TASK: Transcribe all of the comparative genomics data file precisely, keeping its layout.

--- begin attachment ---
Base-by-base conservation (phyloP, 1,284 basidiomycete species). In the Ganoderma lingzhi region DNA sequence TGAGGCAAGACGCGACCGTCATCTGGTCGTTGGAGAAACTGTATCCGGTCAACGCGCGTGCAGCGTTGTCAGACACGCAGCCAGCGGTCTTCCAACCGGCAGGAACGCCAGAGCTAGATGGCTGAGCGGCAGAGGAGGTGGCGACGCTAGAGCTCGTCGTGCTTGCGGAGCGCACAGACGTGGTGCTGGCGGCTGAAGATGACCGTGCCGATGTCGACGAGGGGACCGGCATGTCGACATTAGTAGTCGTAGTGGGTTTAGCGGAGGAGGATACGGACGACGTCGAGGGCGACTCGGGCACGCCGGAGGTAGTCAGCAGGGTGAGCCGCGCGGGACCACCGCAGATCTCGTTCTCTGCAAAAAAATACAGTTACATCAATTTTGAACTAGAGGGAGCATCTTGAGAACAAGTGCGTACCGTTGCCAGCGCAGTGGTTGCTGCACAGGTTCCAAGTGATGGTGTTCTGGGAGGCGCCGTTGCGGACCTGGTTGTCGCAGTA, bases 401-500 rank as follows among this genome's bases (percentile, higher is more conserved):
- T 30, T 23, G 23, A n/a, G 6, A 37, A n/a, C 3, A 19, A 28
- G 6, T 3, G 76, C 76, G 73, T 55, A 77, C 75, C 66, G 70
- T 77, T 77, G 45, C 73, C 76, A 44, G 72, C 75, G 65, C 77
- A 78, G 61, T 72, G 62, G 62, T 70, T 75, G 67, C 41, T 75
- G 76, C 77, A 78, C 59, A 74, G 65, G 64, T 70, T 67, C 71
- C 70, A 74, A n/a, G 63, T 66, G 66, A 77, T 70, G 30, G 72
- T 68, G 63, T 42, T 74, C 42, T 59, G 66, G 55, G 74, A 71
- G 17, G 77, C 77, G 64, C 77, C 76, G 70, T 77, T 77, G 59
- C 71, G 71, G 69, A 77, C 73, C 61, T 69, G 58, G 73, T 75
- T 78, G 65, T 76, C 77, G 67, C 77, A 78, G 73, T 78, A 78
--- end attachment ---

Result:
Base-by-base conservation (phyloP, 1,284 basidiomycete species). In the Ganoderma lingzhi region DNA sequence TGAGGCAAGACGCGACCGTCATCTGGTCGTTGGAGAAACTGTATCCGGTCAACGCGCGTGCAGCGTTGTCAGACACGCAGCCAGCGGTCTTCCAACCGGCAGGAACGCCAGAGCTAGATGGCTGAGCGGCAGAGGAGGTGGCGACGCTAGAGCTCGTCGTGCTTGCGGAGCGCACAGACGTGGTGCTGGCGGCTGAAGATGACCGTGCCGATGTCGACGAGGGGACCGGCATGTCGACATTAGTAGTCGTAGTGGGTTTAGCGGAGGAGGATACGGACGACGTCGAGGGCGACTCGGGCACGCCGGAGGTAGTCAGCAGGGTGAGCCGCGCGGGACCACCGCAGATCTCGTTCTCTGCAAAAAAATACAGTTACATCAATTTTGAACTAGAGGGAGCATCTTGAGAACAAGTGCGTACCGTTGCCAGCGCAGTGGTTGCTGCACAGGTTCCAAGTGATGGTGTTCTGGGAGGCGCCGTTGCGGACCTGGTTGTCGCAGTA, bases 401-500 rank as follows among this genome's bases (percentile, higher is more conserved):
- T 30, T 23, G 23, A n/a, G 6, A 37, A n/a, C 3, A 19, A 28
- G 6, T 3, G 76, C 76, G 73, T 55, A 77, C 75, C 66, G 70
- T 77, T 77, G 45, C 73, C 76, A 44, G 72, C 75, G 65, C 77
- A 78, G 61, T 72, G 62, G 62, T 70, T 75, G 67, C 41, T 75
- G 76, C 77, A 78, C 59, A 74, G 65, G 64, T 70, T 67, C 71
- C 70, A 74, A n/a, G 63, T 66, G 66, A 77, T 70, G 30, G 72
- T 68, G 63, T 42, T 74, C 42, T 59, G 66, G 55, G 74, A 71
- G 17, G 77, C 77, G 64, C 77, C 76, G 70, T 77, T 77, G 59
- C 71, G 71, G 69, A 77, C 73, C 61, T 69, G 58, G 73, T 75
- T 78, G 65, T 76, C 77, G 67, C 77, A 78, G 73, T 78, A 78